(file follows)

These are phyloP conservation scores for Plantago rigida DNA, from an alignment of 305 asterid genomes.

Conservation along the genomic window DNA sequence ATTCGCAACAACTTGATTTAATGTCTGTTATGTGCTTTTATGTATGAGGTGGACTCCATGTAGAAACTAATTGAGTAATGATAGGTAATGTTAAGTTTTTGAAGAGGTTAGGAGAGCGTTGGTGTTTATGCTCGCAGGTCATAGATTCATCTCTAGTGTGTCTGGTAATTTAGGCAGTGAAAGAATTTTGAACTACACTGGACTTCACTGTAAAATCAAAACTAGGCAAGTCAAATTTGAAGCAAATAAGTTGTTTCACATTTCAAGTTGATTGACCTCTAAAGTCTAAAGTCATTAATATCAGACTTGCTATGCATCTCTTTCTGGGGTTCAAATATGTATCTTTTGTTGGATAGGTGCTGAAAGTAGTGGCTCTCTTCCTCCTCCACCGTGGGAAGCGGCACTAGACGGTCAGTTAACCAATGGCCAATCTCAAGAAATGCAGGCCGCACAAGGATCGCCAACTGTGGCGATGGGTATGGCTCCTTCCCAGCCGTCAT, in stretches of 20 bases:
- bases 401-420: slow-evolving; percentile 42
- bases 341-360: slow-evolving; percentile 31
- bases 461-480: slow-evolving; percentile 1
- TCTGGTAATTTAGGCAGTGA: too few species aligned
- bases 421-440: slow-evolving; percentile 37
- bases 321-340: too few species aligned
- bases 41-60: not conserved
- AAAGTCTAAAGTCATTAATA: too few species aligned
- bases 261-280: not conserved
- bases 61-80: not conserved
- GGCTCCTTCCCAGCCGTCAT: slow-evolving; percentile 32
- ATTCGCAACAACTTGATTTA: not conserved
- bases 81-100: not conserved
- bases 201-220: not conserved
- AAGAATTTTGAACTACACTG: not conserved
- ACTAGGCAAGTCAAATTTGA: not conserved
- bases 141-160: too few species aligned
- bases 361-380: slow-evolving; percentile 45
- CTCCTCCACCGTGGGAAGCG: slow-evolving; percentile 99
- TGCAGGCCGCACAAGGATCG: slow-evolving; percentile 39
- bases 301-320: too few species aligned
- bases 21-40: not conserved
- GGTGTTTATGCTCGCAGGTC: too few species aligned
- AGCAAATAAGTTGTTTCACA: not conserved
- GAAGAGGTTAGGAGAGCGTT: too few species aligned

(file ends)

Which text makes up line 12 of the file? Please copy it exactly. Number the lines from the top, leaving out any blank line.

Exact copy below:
- bases 61-80: not conserved